Herself's Houston Garden

Conservation through cultivation

Twig girdlers




My only experience with twig girdlers so far has been on my river birch. There are always twigs under the tree and I had thought that river birches just shed old branches naturally. But this is not so, it is twig girdlers who are stripping the twigs from the tree.

Twig girdlers are very common across Texas and we have several species of them. All have antennae that is twice as long as their bodies on the males, and same size as bodies on females. They range from a half inch to just under an inch in size. Colors vary by species, but they are shades of brown and grey and speckled with pink, yellow or orange spots.

After mating the female selects a tree branch. She then cuts into the bark until a clean circle is made around the twig. Then the female girdler makes notches around the circle and lays eggs in the notches. About a week later larvae hatch. The larvae then feed on the dead wood of the branch borrowing beneath the bark. A year later they emerge fully grown, usually in late summer into early autumn. Later branches fall from tree as the weather and time further weaken them.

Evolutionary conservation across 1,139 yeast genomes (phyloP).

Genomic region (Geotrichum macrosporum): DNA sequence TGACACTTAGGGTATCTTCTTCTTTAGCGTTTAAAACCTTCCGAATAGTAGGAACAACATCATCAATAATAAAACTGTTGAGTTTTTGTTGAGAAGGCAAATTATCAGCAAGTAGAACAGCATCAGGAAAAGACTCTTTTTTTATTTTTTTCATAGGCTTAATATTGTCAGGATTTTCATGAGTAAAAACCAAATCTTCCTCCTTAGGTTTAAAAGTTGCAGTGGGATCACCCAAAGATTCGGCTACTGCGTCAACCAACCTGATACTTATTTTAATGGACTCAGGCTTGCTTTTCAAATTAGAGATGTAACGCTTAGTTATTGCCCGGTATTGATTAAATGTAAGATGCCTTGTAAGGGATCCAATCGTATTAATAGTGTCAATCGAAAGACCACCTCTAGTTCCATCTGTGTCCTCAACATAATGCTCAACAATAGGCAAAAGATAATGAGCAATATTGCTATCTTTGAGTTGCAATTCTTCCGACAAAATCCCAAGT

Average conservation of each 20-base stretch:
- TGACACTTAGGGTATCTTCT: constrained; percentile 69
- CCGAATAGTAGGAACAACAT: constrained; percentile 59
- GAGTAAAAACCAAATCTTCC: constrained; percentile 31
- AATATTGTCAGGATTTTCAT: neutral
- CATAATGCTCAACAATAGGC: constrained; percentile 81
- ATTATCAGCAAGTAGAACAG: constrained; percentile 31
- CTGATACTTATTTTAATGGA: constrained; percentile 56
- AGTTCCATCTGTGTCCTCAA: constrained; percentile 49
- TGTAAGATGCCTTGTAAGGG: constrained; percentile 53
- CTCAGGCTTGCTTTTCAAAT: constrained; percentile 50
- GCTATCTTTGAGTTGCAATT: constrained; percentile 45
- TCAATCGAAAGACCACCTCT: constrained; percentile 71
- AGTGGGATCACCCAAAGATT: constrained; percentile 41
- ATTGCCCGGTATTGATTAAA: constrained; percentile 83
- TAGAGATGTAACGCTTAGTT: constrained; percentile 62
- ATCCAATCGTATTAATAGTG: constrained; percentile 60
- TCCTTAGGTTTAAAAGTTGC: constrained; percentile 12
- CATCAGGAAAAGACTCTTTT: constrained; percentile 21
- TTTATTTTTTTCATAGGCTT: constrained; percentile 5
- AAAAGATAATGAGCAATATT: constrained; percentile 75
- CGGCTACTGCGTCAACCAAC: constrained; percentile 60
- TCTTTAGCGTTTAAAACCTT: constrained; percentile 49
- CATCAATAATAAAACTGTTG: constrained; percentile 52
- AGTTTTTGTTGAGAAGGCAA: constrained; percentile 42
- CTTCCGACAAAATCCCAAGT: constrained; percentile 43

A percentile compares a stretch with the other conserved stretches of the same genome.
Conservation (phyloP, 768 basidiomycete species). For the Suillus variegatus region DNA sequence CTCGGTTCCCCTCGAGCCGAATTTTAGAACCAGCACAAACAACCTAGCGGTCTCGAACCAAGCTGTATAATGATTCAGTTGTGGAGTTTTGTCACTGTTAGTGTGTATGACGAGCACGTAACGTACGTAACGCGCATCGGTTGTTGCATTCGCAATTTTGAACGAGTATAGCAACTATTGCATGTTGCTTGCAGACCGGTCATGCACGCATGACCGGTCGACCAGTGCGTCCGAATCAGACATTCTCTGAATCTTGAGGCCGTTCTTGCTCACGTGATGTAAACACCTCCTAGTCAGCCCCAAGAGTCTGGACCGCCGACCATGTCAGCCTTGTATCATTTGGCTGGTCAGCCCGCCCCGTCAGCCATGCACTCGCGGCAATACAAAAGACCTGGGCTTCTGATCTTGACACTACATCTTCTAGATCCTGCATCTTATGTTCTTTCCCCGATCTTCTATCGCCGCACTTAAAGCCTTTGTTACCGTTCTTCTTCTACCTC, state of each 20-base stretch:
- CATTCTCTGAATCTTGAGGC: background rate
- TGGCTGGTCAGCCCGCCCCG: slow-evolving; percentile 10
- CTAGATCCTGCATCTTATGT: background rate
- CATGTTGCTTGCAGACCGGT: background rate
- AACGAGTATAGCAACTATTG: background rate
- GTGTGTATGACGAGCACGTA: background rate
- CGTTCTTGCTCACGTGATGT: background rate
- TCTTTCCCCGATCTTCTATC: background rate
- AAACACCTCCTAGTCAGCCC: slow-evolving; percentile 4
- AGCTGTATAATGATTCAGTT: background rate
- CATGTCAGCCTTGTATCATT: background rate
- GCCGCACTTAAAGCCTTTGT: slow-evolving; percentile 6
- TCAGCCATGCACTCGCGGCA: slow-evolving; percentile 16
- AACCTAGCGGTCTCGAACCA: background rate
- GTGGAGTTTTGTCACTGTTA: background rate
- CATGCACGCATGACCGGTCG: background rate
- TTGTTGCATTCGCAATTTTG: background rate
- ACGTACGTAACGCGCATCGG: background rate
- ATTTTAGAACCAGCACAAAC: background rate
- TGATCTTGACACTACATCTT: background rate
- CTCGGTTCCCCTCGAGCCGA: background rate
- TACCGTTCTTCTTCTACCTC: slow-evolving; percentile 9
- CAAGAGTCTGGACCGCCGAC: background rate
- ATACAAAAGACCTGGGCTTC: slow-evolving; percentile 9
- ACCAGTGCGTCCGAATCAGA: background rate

Most deciduous trees can be attacked by tree girdlers.

The most effective control is to immediately remove branches that have fallen and likely contain young girdlers. Insecticides are rarely effective.